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Design and operation of reconfigurable two-dimensional DNA molecular arrays

Abstract

Information relay and cascaded transformation are essential in biology and engineering. Imitation of such complex behaviors via synthetic molecular self-assembly at the nanoscale remains challenging. Here we describe the use of structural DNA nanotechnology to realize prescribed, multistep, long-range information relay and cascaded transformation in rationally designed molecular arrays. The engineered arrays provide a controlled platform for studying complex dynamic behaviors of molecular arrays and have a range of potential applications, such as with reconfigurable metamaterials. A reconfigurable array consists of a prescribed number of interconnected dynamic DNA antijunctions. Each antijunction unit consists of four DNA domains of equal length with four dynamic nicking points, which are capable of switching between two stable conformations through an intermediate open conformation. By interconnecting the small DNA antijunctions, one can build custom two-dimensional (2D) molecular ‘domino’ arrays with arbitrary shapes. More important, the DNA molecular arrays are capable of undergoing programmed, multistep, long-range transformation driven by information relay between neighboring antijunction units. The information relay is initiated by the trigger strands under high temperature or formamide concentration. The array’s dynamic behavior can be regulated by external factors such as its shape and size, points of transformation initiation, and/or any engineered information propagation pathways. This protocol provides detailed strategies for designing DNA molecular arrays, as well as procedures for sample production, purification, reconfiguration, and imaging by atomic force microscopy (AFM) and transmission electron microscopy (TEM). The procedure can be completed in 4–7 d.

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Fig. 1: Dynamic DNA antijunction and reconfiguration of DNA arrays driven by trigger strands and information relay through antijunction units.
Fig. 2
Fig. 3: Design of DNA antijunctions and DNA arrays.
Fig. 4: Overview of sample preparation for DNA brick or origami molecular arrays.
Fig. 5: AFM imaging process for in situ transformation.
Fig. 6: Regulation strategies for DNA origami relay arrays.

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Acknowledgements

This work was supported by the NSF (CAREER Award DMR-1654485), the Wallace H. Coulter Department of Biomedical Engineering Startup Fund, a Billi and Bernie Marcus Research Award (to Y.K.), the National Natural Scientific Foundation of China (grants 11761141006 and 21605102 to J.S.), and the National Key Research and Development Program of China (grant 2017FYA0205301 to D.C.).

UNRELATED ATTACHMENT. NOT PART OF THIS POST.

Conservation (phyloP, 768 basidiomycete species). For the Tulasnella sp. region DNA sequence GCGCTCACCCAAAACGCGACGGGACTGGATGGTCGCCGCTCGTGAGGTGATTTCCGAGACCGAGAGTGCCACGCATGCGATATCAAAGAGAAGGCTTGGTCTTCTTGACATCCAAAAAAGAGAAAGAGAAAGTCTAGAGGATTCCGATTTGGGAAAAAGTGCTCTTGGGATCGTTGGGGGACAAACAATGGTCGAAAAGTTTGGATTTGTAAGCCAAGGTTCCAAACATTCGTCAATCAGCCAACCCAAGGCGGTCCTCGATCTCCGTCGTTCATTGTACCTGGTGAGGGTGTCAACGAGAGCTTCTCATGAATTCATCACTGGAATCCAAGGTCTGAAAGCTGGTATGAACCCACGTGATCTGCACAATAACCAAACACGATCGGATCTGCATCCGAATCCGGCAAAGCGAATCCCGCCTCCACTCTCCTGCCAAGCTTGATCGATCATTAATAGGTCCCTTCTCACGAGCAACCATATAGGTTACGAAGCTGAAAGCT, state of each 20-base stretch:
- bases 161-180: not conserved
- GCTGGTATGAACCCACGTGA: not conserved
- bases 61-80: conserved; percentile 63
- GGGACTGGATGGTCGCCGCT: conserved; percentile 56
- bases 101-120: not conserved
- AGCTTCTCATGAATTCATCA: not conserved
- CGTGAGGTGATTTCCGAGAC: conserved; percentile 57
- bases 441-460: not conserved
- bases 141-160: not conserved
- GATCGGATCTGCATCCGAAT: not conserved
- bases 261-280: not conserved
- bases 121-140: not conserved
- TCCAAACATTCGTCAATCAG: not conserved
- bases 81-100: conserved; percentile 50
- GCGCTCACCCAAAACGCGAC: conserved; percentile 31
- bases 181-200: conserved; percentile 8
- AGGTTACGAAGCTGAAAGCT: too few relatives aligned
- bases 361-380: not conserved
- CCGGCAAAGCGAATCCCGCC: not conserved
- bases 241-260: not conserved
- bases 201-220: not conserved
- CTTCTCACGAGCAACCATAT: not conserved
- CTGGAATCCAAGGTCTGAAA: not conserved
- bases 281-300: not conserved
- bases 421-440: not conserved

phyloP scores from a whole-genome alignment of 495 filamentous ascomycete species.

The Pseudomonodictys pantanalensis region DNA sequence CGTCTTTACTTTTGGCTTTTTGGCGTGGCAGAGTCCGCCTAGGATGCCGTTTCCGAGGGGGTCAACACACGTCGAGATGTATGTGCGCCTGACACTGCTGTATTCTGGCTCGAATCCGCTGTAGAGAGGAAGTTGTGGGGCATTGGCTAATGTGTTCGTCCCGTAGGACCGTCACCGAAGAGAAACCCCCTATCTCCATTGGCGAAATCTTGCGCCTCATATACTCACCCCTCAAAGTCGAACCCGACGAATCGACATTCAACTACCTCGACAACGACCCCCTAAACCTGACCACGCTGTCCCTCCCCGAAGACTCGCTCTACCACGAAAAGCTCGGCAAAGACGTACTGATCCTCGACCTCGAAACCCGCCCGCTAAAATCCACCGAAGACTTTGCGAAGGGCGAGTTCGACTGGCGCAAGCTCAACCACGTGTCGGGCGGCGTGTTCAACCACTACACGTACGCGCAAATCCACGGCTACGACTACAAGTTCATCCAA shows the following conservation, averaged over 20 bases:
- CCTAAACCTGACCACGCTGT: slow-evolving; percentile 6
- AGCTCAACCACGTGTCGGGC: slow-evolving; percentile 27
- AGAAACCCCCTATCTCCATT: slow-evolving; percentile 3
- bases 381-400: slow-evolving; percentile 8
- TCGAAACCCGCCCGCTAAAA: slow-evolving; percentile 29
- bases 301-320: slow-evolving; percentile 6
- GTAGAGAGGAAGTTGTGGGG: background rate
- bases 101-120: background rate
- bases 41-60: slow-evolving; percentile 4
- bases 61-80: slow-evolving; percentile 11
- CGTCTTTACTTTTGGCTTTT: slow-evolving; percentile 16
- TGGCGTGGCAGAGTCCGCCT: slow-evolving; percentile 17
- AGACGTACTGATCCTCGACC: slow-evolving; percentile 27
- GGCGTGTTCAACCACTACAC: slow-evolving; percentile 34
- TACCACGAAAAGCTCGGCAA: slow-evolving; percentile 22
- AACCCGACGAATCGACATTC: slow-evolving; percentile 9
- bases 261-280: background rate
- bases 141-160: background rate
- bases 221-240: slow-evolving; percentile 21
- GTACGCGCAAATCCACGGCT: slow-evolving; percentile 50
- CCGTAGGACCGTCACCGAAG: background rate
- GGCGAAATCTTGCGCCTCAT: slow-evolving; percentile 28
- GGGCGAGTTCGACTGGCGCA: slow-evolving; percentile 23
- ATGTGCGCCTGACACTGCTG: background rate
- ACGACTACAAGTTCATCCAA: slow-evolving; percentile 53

Author information

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Authors

Contributions

J.S. and Y.K. conceived and led the project. J.S., P.W., and Y.K. designed and conducted the experiments. D.W., J.S., P.W., V.P., Y.Z., D.C., and Y.K. contributed to the writing of the manuscript.

Corresponding authors

Correspondence to Jie Song or Daxiang Cui or Yonggang Ke.

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Competing interests

A provisional US patent application based on the work described in this paper has been filed.

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Article describing the development of the approach

1. Song, J. et al. Science 357, eaan3377 (2017): https://doi.org/10.1126/science.aan3377

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Integrated supplementary information

Supplementary Figure 1

Design diagram of the 11 × 4 52-bp DNA origami array.

Supplementary Figure 2

Design diagram of the 20 × 8 42-bp DNA brick array.

Supplementary information

Supplementary Figures 1 and 2 and Supplementary Tables 1 and 2

Reporting Summary

Supplementary Data 1

Python code for sequence generation

Supplementary Data 2

caDNAno files for the 11 × 4 52-bp DNA origami array and the 20 × 8 42-bp DNA brick array

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Wang, D., Song, J., Wang, P. et al. Design and operation of reconfigurable two-dimensional DNA molecular arrays. Nat Protoc 13, 2312–2329 (2018). https://doi.org/10.1038/s41596-018-0039-0

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